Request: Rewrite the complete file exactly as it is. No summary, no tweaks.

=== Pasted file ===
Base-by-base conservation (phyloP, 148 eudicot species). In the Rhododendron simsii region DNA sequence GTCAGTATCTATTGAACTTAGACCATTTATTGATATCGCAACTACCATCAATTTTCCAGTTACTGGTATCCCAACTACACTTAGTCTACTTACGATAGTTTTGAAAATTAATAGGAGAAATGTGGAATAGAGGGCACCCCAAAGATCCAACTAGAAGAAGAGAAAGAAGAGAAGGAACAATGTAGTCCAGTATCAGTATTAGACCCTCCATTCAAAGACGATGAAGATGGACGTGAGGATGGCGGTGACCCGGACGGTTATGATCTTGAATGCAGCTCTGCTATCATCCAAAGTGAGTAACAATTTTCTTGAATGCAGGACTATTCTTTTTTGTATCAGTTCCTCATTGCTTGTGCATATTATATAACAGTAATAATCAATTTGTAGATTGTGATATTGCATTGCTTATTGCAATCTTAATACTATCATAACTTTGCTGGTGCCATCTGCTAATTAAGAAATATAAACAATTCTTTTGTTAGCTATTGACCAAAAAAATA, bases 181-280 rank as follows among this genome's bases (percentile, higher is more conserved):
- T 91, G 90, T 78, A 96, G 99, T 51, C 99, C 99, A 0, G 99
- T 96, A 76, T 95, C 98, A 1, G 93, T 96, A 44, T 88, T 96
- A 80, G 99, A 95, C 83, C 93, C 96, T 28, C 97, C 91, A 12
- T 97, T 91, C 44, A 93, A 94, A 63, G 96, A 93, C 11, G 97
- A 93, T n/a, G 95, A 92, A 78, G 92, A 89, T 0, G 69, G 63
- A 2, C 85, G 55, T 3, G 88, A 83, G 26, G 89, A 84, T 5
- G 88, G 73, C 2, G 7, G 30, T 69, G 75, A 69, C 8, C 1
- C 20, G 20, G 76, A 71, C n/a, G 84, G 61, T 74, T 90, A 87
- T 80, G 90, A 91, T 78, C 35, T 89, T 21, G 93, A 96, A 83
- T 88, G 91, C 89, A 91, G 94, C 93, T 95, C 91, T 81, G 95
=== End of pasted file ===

Base-by-base conservation (phyloP, 148 eudicot species). In the Rhododendron simsii region DNA sequence GTCAGTATCTATTGAACTTAGACCATTTATTGATATCGCAACTACCATCAATTTTCCAGTTACTGGTATCCCAACTACACTTAGTCTACTTACGATAGTTTTGAAAATTAATAGGAGAAATGTGGAATAGAGGGCACCCCAAAGATCCAACTAGAAGAAGAGAAAGAAGAGAAGGAACAATGTAGTCCAGTATCAGTATTAGACCCTCCATTCAAAGACGATGAAGATGGACGTGAGGATGGCGGTGACCCGGACGGTTATGATCTTGAATGCAGCTCTGCTATCATCCAAAGTGAGTAACAATTTTCTTGAATGCAGGACTATTCTTTTTTGTATCAGTTCCTCATTGCTTGTGCATATTATATAACAGTAATAATCAATTTGTAGATTGTGATATTGCATTGCTTATTGCAATCTTAATACTATCATAACTTTGCTGGTGCCATCTGCTAATTAAGAAATATAAACAATTCTTTTGTTAGCTATTGACCAAAAAAATA, bases 181-280 rank as follows among this genome's bases (percentile, higher is more conserved):
- T 91, G 90, T 78, A 96, G 99, T 51, C 99, C 99, A 0, G 99
- T 96, A 76, T 95, C 98, A 1, G 93, T 96, A 44, T 88, T 96
- A 80, G 99, A 95, C 83, C 93, C 96, T 28, C 97, C 91, A 12
- T 97, T 91, C 44, A 93, A 94, A 63, G 96, A 93, C 11, G 97
- A 93, T n/a, G 95, A 92, A 78, G 92, A 89, T 0, G 69, G 63
- A 2, C 85, G 55, T 3, G 88, A 83, G 26, G 89, A 84, T 5
- G 88, G 73, C 2, G 7, G 30, T 69, G 75, A 69, C 8, C 1
- C 20, G 20, G 76, A 71, C n/a, G 84, G 61, T 74, T 90, A 87
- T 80, G 90, A 91, T 78, C 35, T 89, T 21, G 93, A 96, A 83
- T 88, G 91, C 89, A 91, G 94, C 93, T 95, C 91, T 81, G 95